The World’s Largest Garbage Dump is not on Land

We’re Living in a Plastic-Wrapped World

We all do it.  Between using plastic bags, drinking from plastic water bottles, or ripping the plastic packaging from a new gadget, we all use plastic in our daily lives.  Plastic is literally all around us, and if we don’t find a way to contain it (or even better, find an alternative to it!), our lives could soon be taken over by this mass produced product.

According to the U.S. Environmental Protection Agency (EPA), in 2012, plastics accounted for over 12 percent of our country’s waste.  That’s 32 million tons of plastic garbage!  In that same year, only nine percent was recovered for recycling.  So where does the rest end up?  Some plastic ends up in landfills, but the ultimate final resting place has quickly become the Great Pacific Garbage Patch.

How did this happen?

Remember that empty water bottle you unconsciously tossed at the trash can outside the mall?  Well you didn’t quite make a swish, and that bottle bounced off the rim, rolled down the parking lot, and fell into a storm drain.  From there, it found its way into a local stream, which led to a larger river, and eventually, the ocean.

This ever-growing ocean garbage dump is located in a high-pressure area between California and Japan.  Once a piece of trash makes it to this point, it gets sucked into an ocean gyre.  The circular motion formed by wind patterns and forces from the earth’s rotation pulls the debris into the center where it’s stable and calm.  It becomes trapped here, and as more garbage makes its way to the core of the gyre, an underground mountain of garbage begins to form.

The amount of trash in The Great Pacific Garbage Patch accumulates so quickly since most of its contents are not biodegradable.  The plastic simply breaks into smaller and smaller pieces, making it nearly impossible to remove.

What is it doing?

Exactly how big is it?  (Get ready.)  It’s almost twice the size of Texas!  As you can imagine, all of this trash leads to harmful impacts to the local marine life.  Birds get strangled in the plastic rings used to hold six packs of soda together.  Sea turtles consume plastic bags because they mistake them for jellyfish.  Algae and plankton are unable to absorb sunlight because the thick plastic barrier is blocking them.  And this is just the beginning…

What is being done?

Fortunately, many places are doing their part to help prevent any further growth of the Great Pacific Garbage Patch.  Hawaii recently became the first state to officially ban the use of plastic bags at checkout counters.  Other cities such as Malibu, Westport, and Portland have taken similar action.  Some cities have also implemented a small charge on paper bags, usually between five and twenty cents.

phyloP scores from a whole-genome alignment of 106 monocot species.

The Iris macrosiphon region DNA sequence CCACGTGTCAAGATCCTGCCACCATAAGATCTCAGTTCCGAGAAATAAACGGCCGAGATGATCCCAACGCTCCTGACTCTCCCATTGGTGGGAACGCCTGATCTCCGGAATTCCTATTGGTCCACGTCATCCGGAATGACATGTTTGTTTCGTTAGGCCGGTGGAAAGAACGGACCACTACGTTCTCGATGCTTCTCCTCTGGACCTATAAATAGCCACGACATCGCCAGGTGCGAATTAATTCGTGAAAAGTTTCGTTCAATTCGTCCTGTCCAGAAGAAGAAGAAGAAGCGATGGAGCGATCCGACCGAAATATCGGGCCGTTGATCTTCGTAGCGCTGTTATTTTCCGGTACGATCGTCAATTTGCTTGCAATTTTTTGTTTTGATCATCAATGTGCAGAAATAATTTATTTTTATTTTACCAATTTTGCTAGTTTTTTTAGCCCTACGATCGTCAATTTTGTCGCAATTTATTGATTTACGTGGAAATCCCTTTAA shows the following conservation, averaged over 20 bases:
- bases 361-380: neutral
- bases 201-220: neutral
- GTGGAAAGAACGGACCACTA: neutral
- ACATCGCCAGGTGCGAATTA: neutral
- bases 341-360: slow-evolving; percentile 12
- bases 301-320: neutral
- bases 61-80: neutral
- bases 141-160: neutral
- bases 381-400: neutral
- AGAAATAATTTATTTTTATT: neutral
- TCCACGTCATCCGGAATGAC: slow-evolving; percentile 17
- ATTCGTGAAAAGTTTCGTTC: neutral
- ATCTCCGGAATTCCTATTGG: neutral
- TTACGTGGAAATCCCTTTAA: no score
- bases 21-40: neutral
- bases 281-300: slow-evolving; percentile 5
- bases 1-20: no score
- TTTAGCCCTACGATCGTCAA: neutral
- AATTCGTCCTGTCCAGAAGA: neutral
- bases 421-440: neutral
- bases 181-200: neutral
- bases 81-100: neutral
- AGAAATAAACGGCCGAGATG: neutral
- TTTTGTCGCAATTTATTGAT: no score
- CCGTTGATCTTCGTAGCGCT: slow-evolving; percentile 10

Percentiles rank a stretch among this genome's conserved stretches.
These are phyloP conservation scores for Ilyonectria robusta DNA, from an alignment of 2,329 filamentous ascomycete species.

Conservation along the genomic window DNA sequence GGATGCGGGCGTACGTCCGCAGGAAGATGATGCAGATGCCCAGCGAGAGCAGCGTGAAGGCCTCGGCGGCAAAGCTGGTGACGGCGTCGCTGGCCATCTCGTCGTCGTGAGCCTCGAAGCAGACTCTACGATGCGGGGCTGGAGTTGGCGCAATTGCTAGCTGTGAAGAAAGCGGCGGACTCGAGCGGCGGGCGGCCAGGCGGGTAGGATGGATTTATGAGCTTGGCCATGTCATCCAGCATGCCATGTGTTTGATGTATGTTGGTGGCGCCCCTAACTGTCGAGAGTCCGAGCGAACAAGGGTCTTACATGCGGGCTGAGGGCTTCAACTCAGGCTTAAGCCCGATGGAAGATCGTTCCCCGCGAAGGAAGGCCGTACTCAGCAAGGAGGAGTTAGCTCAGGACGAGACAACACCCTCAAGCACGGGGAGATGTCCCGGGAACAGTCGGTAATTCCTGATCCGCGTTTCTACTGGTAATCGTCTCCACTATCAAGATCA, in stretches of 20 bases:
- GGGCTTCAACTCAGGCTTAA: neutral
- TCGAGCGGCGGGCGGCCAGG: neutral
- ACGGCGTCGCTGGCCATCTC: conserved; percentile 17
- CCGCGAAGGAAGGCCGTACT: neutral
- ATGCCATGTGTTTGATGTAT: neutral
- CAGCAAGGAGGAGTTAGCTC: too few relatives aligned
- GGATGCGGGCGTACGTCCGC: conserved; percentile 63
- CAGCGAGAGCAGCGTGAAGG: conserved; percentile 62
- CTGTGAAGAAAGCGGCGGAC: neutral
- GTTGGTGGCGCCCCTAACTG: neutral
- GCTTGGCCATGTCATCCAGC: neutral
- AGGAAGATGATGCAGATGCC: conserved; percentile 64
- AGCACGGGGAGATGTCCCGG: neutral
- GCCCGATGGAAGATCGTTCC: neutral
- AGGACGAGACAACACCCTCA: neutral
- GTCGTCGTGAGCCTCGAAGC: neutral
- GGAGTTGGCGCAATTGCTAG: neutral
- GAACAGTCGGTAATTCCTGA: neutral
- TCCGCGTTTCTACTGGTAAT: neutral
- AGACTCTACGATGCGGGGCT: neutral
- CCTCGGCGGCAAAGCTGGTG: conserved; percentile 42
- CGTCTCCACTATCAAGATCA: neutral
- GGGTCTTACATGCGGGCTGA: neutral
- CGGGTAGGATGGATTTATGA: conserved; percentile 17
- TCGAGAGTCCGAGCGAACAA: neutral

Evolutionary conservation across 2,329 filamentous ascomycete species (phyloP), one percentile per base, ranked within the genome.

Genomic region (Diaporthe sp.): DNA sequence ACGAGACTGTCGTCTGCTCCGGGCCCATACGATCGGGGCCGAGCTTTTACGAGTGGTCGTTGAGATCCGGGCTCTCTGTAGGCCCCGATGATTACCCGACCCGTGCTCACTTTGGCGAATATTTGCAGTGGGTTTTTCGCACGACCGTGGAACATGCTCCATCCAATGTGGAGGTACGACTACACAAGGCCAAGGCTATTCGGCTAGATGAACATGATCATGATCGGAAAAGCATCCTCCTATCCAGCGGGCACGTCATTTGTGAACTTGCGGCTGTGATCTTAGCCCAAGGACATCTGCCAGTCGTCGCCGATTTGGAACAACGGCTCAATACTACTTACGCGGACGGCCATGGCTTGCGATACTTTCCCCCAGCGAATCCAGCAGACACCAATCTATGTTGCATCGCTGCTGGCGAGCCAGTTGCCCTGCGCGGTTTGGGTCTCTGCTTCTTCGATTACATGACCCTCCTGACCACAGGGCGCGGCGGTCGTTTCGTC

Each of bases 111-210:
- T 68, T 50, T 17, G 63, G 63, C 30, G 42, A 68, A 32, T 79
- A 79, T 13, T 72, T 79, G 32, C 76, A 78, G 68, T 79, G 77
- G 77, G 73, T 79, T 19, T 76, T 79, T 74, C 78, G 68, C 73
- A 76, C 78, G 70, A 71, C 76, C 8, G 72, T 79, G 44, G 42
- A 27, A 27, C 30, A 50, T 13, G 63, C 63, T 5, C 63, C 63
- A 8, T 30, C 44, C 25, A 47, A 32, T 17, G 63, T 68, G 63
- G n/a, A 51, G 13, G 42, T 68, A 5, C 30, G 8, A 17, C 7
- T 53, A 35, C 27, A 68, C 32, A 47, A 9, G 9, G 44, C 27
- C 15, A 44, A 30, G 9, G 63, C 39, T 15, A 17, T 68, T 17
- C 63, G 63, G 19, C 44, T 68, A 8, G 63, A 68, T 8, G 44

Additional places are taking further action.  The residents of Concord, Massachusetts recently voted to ban the sale of all bottled water.  Several colleges including Winona State University, Minnesota State University, and the University of Portland are also making an impact by banning the sale of plastic bottles on campus.

What can you do?

If you’re looking to make an impact yourself, breaking a few common habits will be a great place to start.

  • Recycle, recycle, recycle! Make sure every piece of recyclable plastic you use ends up in the correct bin.
  • Spend a couple bucks and purchase reusable shopping bags instead of relying on more plastic bags for your groceries.
  • Opt for groceries packaged in glass or cardboard instead of plastic.
  • Go green and use reusable plastic containers. Water bottles, coffee mugs, and storage containers can all be washed and used again.
  • Ensure all non-recyclable trash ends up in the garbage can, and not on the street. If you see a stray piece of trash, be kind and pick it up.

Your small contribution could end up saving a life…or hundreds of lives.  Who knows how much larger this monument will become.  But if it continues on the path it’s currently on, the world as we know it will come to a screeching halt. We only have one Earth.  Shouldn’t we make it last?

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